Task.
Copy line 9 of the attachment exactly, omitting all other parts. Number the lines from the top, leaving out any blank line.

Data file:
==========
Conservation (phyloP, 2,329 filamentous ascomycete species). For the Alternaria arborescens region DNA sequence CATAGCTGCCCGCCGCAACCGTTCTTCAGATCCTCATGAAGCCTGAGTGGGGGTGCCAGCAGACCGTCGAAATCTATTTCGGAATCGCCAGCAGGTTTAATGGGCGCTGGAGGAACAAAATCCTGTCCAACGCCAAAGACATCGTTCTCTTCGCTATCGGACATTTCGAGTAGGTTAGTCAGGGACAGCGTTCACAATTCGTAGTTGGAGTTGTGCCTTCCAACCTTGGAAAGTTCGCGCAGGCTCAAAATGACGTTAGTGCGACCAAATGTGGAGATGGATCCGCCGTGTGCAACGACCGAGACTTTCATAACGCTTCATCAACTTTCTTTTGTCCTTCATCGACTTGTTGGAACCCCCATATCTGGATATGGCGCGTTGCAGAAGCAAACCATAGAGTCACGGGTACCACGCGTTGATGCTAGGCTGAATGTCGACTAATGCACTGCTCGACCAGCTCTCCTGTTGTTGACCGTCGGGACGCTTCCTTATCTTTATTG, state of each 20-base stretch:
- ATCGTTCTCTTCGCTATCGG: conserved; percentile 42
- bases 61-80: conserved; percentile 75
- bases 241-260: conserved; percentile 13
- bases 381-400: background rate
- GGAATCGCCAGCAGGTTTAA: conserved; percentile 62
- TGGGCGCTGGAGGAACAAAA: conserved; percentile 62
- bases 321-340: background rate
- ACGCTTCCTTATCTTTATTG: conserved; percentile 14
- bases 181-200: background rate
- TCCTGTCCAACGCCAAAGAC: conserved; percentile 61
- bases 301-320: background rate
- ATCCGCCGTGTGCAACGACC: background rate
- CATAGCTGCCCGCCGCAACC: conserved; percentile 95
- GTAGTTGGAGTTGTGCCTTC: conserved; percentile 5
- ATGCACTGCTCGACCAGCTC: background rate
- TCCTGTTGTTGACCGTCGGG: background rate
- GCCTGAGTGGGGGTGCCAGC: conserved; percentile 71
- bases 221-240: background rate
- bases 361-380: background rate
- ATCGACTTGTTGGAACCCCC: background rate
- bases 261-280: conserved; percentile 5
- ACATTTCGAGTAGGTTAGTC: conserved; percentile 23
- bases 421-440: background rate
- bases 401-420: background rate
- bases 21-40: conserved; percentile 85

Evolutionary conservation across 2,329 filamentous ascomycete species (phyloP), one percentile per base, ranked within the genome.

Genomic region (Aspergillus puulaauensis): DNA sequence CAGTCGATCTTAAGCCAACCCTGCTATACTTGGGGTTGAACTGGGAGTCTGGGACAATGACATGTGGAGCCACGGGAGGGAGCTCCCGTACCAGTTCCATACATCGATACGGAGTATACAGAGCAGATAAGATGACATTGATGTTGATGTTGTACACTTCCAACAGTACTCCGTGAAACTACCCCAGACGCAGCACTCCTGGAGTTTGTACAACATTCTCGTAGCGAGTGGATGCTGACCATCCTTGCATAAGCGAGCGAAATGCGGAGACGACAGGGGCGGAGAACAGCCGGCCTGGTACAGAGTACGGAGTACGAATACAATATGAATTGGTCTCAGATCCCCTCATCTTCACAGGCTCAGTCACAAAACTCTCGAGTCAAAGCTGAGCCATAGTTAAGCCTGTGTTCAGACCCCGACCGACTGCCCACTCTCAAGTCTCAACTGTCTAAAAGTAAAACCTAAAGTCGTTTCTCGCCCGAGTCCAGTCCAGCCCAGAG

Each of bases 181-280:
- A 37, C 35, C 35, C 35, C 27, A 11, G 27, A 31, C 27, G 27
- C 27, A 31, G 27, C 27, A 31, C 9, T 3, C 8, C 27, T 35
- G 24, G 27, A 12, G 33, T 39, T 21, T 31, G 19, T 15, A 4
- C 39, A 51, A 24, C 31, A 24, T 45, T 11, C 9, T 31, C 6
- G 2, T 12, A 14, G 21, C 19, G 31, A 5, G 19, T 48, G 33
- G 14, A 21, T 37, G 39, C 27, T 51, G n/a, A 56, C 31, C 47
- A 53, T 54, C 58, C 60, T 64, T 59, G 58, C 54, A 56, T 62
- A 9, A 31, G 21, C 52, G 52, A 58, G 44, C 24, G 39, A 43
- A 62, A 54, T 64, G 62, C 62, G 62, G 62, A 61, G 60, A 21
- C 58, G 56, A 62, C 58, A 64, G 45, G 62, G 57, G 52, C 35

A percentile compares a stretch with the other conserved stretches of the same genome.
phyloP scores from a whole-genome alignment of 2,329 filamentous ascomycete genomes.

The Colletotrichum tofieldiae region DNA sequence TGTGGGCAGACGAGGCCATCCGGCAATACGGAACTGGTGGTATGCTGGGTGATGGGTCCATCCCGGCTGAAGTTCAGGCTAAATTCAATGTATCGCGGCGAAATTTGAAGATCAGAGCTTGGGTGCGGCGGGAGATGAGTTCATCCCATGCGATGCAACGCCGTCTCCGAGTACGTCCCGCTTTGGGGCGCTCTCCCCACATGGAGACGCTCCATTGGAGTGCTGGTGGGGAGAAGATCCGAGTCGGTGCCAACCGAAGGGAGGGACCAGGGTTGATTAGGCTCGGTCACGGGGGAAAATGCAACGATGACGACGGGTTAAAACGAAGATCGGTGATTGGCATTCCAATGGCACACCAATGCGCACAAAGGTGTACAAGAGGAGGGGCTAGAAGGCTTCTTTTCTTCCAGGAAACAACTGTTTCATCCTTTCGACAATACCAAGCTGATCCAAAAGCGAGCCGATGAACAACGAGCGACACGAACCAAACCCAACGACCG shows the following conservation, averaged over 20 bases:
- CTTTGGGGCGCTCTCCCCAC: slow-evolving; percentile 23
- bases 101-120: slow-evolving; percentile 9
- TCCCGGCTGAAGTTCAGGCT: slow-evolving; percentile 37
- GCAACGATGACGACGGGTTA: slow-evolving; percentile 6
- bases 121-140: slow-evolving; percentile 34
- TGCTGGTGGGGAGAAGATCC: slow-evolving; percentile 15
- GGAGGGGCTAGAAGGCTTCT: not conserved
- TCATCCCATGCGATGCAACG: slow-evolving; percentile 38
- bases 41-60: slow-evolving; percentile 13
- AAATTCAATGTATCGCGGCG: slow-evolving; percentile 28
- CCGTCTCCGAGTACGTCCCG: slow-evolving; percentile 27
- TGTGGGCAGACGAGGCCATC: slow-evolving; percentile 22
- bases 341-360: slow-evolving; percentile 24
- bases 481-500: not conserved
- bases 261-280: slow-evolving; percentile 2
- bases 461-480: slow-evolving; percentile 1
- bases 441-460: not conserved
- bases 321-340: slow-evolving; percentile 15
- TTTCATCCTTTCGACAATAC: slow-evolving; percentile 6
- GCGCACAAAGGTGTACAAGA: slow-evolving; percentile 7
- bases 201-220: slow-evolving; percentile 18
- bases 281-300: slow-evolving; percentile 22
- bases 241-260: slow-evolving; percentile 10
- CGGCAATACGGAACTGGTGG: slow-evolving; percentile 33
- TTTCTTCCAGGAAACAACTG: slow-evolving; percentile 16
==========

- ACGCTTCCTTATCTTTATTG: conserved; percentile 14